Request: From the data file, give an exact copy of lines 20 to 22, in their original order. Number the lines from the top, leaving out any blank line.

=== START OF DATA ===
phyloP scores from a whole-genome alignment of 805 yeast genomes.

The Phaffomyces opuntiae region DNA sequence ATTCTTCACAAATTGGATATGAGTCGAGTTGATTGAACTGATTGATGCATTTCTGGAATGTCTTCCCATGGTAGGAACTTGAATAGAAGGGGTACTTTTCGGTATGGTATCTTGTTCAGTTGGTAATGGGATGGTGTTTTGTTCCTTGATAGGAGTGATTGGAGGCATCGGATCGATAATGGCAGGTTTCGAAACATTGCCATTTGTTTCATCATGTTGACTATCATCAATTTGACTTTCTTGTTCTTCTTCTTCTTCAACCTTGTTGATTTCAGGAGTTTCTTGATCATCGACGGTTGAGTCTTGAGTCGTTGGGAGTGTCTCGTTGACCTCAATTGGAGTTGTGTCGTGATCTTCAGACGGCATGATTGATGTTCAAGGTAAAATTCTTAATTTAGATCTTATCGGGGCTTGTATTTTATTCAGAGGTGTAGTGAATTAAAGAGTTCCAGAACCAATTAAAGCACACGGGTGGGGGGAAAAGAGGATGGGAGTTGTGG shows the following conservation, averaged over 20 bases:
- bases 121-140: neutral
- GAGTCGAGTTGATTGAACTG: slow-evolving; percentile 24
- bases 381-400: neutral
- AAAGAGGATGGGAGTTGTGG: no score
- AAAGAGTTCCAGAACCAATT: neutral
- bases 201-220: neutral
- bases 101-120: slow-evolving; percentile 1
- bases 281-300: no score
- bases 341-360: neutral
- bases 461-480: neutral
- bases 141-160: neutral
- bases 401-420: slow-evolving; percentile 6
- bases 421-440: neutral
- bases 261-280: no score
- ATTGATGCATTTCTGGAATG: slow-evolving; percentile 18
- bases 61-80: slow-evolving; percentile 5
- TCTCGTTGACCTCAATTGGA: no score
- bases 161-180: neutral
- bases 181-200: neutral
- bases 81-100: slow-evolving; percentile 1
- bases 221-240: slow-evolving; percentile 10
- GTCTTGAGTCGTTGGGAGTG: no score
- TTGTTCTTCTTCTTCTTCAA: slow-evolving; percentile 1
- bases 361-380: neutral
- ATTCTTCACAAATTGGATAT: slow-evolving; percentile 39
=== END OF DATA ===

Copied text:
- bases 161-180: neutral
- bases 181-200: neutral
- bases 81-100: slow-evolving; percentile 1